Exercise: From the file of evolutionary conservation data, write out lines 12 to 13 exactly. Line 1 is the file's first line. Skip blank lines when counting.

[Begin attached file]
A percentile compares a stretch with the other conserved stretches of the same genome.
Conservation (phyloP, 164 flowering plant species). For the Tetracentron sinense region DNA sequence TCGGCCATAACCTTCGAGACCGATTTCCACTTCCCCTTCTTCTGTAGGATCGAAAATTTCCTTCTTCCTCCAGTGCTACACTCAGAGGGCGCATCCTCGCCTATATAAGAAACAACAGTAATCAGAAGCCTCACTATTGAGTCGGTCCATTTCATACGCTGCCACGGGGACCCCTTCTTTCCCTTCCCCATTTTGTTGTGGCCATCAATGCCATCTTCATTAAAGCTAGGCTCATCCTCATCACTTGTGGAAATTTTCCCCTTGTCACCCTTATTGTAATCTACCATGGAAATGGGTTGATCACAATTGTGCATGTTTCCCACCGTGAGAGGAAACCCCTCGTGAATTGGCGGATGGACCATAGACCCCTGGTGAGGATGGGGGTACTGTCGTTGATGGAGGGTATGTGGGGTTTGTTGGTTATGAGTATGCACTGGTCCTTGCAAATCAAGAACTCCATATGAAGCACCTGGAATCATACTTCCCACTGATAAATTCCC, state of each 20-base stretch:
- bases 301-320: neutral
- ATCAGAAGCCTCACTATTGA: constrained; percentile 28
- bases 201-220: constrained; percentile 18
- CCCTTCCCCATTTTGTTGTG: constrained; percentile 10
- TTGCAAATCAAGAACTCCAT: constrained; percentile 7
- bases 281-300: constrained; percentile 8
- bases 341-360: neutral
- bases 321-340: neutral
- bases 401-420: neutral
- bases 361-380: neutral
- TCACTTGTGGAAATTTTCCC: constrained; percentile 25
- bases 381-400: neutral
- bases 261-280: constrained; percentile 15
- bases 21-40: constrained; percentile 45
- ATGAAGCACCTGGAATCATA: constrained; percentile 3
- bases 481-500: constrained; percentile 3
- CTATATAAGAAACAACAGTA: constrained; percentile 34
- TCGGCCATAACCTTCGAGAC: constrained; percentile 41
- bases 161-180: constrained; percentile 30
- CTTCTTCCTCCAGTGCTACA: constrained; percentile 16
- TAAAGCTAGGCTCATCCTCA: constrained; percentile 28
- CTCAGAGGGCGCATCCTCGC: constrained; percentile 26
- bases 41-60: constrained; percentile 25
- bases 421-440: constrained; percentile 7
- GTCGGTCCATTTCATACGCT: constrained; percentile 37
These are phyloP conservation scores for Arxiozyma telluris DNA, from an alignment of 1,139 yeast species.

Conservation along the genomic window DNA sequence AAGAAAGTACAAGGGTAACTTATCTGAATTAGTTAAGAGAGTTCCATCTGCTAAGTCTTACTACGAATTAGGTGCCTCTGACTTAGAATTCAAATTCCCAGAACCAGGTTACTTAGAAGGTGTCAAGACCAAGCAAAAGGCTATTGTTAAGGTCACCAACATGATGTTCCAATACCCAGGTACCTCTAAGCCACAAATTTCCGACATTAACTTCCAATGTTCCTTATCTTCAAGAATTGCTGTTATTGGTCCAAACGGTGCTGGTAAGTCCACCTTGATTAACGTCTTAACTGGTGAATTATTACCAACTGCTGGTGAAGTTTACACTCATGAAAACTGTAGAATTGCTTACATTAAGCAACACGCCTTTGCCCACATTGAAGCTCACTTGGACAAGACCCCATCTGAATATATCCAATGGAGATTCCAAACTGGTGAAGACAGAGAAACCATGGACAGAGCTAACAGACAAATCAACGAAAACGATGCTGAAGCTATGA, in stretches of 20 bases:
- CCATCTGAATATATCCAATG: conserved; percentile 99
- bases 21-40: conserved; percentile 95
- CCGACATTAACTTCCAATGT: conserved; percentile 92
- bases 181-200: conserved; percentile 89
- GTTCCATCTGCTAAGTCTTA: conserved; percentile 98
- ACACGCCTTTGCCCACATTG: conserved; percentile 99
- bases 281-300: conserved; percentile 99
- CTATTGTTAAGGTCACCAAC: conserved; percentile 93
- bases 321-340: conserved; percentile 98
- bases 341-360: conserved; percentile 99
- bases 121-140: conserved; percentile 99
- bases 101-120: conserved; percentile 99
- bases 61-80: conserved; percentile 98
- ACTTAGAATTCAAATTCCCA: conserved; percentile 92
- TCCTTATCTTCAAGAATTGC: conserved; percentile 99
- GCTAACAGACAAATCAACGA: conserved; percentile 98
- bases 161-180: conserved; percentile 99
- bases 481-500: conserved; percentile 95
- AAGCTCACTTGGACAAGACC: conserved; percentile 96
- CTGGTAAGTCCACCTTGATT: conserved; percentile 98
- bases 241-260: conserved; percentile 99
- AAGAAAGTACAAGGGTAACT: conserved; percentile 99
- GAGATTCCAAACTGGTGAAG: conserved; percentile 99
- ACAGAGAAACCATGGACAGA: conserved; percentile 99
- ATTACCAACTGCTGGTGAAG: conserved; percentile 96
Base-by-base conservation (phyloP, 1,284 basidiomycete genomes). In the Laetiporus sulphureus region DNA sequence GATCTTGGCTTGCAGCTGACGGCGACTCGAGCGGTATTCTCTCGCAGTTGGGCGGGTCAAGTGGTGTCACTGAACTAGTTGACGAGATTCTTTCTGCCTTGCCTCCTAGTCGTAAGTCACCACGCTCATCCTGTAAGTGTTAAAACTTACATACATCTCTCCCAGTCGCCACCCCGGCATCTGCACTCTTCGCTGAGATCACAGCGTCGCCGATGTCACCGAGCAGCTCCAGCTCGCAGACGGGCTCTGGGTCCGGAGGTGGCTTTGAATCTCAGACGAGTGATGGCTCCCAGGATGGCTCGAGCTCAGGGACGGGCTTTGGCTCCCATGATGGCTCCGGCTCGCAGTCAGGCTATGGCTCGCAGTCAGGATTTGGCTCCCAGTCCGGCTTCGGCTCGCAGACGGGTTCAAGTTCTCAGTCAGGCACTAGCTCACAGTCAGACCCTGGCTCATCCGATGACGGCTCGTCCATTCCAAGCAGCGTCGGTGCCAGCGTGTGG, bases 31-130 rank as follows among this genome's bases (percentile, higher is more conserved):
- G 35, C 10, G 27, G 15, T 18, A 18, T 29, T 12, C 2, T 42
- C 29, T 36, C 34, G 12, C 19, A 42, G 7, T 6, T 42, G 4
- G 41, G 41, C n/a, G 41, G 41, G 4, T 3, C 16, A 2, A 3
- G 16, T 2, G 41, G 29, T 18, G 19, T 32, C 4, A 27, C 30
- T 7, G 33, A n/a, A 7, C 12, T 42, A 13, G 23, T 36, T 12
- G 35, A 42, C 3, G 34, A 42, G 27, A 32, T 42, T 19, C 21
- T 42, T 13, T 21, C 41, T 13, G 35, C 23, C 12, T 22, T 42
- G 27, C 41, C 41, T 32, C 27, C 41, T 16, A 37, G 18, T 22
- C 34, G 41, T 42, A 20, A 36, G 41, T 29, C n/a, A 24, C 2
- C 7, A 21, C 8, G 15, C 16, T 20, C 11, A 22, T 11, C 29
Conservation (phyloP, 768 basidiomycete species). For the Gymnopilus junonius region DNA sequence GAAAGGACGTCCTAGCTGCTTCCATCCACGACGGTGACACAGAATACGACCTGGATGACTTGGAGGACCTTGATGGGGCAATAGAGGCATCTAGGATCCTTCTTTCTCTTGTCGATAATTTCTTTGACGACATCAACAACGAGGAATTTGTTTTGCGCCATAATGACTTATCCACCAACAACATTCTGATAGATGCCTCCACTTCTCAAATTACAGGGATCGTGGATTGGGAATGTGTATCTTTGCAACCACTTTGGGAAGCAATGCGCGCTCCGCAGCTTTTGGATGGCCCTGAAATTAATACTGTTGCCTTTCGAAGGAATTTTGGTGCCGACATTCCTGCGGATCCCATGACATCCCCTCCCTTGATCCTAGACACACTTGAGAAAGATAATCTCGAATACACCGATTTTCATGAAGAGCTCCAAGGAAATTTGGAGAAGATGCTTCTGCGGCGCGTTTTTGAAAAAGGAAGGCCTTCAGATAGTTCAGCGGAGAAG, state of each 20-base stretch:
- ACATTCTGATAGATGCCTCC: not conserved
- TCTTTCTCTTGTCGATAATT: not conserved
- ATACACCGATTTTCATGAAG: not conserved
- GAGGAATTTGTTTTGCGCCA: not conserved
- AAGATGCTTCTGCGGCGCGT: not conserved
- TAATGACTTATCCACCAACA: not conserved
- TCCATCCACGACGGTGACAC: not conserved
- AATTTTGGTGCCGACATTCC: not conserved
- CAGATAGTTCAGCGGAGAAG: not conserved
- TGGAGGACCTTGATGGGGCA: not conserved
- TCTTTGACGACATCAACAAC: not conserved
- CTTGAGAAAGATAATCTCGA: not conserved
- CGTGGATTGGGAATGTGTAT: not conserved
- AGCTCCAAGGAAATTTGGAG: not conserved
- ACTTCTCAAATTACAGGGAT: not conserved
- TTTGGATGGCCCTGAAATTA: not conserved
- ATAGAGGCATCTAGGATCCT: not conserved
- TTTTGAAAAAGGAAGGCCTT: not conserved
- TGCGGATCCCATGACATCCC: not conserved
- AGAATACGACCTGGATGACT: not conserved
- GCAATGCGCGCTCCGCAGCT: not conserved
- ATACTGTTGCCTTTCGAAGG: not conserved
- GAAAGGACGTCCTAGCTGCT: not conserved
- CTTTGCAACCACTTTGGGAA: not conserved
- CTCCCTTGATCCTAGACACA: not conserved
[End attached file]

- bases 361-380: neutral
- TCACTTGTGGAAATTTTCCC: constrained; percentile 25